SECTION EDITOR: JAMES M. GRICHNIK, MD, PhD; ASSISTANT SECTION EDITORS: ASHFAQ A. MARGHOOB, MD; ALON SCOPE, MD
Dermoscopy of Trichostasis Spinulosa
Lucia Pozo, MD, PhD; Jonathan Bowling, FRCP; Conal M. Perrett, MRCP; Richard Bull, FRCP;
Salvador J. Diaz-Cano, MD, PhD, FRCPath; Homerton University Hospital, London, England (Drs Pozo, Perrett, and Bull);
Churchill Hospital, Oxford, England (Dr Bowling); and King’s College Hospital, London (Dr Diaz-Cano)
RICHOSTASIS SPINULOSA (TS) IS A RELA-
tively common but underdiagnosed disor-
der of hair follicles that retain successive
telogen hairs. It has been described within
skin lesions (secondary TS) or as an iso-
lated finding (primary TS). Dermoscopy may help iden-
tify the characteristic hair tuft. We report 2 cases of TS.
The first case involved a 23-year-old woman who pre-
sented with a long-standing history of a light-brown pap-
ule on the lower part of her back. There was a black punc-
tum in the upper central area of the lesion (
Dermoscopy showed a sparse pigment network, multiple
commalike blood vessels that are typical of intradermal me-
lanocytic nevi, a few peripheral vellous hairs, and a small
hair tuft emerging from the central punctum (
Histologic examination confirmed the presence of an in-
tradermal melanocytic nevus along with dilated folliculo-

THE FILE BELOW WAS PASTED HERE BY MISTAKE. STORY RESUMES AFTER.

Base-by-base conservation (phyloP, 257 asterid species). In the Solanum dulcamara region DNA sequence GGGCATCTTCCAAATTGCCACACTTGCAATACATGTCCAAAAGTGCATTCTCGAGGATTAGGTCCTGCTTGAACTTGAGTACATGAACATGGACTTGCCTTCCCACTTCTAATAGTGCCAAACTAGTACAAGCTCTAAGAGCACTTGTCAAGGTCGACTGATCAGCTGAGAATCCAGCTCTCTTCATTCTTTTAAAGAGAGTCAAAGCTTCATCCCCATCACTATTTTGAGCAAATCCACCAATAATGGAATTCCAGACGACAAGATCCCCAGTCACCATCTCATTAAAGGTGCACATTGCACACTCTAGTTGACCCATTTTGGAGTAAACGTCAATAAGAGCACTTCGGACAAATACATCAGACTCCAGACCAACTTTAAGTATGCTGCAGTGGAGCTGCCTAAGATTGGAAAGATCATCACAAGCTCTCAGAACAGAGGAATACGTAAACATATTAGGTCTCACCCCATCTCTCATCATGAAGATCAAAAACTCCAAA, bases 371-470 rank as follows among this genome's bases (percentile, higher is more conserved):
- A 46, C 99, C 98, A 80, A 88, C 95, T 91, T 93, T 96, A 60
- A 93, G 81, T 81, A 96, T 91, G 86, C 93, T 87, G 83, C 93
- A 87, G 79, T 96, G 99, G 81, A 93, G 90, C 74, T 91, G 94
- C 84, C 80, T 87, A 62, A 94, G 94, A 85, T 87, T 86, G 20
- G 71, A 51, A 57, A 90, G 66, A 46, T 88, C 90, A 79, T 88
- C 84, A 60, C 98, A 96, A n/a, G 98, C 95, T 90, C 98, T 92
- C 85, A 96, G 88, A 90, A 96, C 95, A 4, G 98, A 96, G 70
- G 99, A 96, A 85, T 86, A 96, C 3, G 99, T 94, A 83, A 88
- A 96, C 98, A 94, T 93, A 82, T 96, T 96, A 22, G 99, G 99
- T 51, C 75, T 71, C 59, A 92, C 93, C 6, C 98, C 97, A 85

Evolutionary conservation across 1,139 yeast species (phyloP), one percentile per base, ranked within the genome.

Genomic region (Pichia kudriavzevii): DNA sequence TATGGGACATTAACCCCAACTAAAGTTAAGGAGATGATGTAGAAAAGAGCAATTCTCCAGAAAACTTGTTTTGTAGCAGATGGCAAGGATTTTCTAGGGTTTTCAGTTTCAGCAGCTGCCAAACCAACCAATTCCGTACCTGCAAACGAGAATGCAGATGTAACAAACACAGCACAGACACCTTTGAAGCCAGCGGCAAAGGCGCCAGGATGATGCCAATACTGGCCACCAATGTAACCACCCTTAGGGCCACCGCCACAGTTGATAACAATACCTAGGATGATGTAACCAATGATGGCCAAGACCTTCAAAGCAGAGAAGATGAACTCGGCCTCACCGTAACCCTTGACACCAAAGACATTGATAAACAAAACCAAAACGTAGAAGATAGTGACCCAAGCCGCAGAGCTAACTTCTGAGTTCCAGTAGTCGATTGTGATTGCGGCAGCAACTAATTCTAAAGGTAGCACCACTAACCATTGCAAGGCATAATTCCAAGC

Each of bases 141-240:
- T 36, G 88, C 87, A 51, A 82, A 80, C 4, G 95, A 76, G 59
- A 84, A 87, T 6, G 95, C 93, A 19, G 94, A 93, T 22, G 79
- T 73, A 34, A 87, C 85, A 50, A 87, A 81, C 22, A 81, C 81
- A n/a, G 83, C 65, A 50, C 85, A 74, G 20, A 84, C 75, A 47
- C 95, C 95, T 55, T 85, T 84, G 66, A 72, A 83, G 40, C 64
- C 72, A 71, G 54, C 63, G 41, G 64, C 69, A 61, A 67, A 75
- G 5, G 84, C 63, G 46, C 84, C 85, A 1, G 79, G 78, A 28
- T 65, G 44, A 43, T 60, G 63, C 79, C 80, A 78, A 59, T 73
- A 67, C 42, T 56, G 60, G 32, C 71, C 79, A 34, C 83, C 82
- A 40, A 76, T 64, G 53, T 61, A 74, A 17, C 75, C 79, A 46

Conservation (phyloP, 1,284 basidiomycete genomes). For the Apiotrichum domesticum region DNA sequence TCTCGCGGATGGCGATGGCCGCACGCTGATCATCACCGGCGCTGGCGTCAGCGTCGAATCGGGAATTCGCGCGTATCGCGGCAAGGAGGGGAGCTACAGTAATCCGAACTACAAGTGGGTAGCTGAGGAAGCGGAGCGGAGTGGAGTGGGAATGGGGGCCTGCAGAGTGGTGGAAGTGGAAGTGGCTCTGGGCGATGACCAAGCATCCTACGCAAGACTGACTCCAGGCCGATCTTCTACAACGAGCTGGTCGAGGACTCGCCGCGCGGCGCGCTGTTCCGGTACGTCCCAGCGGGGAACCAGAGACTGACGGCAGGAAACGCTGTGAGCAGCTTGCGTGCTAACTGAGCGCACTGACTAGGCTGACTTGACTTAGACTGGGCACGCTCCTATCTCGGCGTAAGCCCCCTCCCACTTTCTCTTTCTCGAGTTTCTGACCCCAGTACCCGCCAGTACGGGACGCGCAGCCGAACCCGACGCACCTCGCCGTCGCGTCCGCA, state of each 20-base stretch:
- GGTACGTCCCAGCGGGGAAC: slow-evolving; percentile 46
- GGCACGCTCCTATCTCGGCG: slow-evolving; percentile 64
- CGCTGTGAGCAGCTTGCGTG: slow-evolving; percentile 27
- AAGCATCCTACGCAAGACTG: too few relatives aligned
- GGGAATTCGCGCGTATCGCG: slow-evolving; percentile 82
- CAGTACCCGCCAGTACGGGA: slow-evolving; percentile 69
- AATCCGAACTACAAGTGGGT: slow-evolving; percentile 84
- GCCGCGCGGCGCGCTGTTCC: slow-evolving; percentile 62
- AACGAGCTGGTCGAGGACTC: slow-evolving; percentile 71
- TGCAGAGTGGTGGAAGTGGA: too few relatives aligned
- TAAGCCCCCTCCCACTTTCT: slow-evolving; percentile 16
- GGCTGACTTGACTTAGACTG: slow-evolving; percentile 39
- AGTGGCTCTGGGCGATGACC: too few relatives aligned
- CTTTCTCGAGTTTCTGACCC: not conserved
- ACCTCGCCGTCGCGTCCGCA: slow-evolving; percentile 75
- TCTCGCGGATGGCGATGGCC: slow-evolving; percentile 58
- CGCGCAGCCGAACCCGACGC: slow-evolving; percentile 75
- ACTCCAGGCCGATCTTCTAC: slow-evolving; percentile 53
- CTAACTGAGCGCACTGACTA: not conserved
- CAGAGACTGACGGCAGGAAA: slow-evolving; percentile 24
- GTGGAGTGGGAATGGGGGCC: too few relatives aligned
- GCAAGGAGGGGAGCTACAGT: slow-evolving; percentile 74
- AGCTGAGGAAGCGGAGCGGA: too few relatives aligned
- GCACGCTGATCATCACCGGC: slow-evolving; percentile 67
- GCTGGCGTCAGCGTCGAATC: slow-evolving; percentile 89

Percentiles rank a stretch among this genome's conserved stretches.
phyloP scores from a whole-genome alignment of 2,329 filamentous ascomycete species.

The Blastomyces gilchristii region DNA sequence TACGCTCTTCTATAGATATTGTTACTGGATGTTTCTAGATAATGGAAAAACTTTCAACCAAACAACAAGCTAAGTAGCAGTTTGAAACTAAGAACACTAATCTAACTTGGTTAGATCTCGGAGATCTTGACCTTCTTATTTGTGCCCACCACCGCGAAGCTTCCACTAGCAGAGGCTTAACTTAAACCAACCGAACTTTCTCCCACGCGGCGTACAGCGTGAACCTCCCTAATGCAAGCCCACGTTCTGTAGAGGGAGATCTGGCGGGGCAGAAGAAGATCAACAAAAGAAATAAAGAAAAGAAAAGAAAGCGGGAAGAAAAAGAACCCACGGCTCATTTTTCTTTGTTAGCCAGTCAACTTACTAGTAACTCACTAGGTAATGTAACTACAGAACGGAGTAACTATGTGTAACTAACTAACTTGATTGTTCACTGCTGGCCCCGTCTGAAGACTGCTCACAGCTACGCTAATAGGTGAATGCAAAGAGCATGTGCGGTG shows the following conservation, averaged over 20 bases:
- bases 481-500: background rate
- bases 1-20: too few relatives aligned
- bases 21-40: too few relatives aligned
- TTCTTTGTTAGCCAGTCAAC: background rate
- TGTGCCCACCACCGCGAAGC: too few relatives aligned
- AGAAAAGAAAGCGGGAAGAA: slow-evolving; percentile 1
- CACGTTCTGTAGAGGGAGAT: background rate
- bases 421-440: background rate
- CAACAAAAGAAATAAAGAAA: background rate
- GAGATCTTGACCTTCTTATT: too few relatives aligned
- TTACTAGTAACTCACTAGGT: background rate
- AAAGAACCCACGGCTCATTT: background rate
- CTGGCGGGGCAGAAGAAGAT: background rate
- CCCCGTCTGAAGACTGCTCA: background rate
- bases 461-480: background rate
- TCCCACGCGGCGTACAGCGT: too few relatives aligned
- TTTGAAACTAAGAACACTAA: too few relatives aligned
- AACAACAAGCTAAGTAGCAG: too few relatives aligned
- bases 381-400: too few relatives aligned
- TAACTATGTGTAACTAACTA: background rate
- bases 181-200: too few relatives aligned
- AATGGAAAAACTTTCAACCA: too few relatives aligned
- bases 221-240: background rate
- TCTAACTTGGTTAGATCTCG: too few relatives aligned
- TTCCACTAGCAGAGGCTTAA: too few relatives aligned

sebaceous units containing several cross-sectioned hair
Figure 3). The second case involved a 30-year-
old man who presented with a micropapular eruption on
both flanks. Dermoscopy showed multiple vellous hairs
erupting through the follicles (
Hair tufts are the result of folliculosebaceous hamar-
tomas with multiple units around a central pore (tricho-
folliculomas) or retained hair shafts within follicles with
infundibular keratosis (TS). Trichostasis spinulosa may
appear as an isolated finding or in association with ex-
pansile nondestructive lesions that narrow hair infun-
dibulae, such as melanocytic nevi, seborrheic keratoses,
syringomas, or nodular basal cell carcinomas. Dermos-
copy is helpful in diagnosing TS.
Figure 1. Intradermal nevus revealing a central punctum.
Figure 2. Dermoscopic examination shows a hair tuft corresponding to the
dark punctum (original magnification ⫻10 [inset, ⫻15]).
Figure 3. Histologically, an intradermal melanocytic nevus was observed,
revealing multiple hair shafts in a central dilated follicle (hematoxylin-eosin,
original magnification ⫻200).
Figure 4. Dermoscopic image of multiple hair shafts emerging from a dilated
pore (original magnification ⫻10).
(REPRINTED) ARCH DERMATOL/ VOL 144 (NO. 8), AUG 2008 WWW.ARCHDERMATOL.COM
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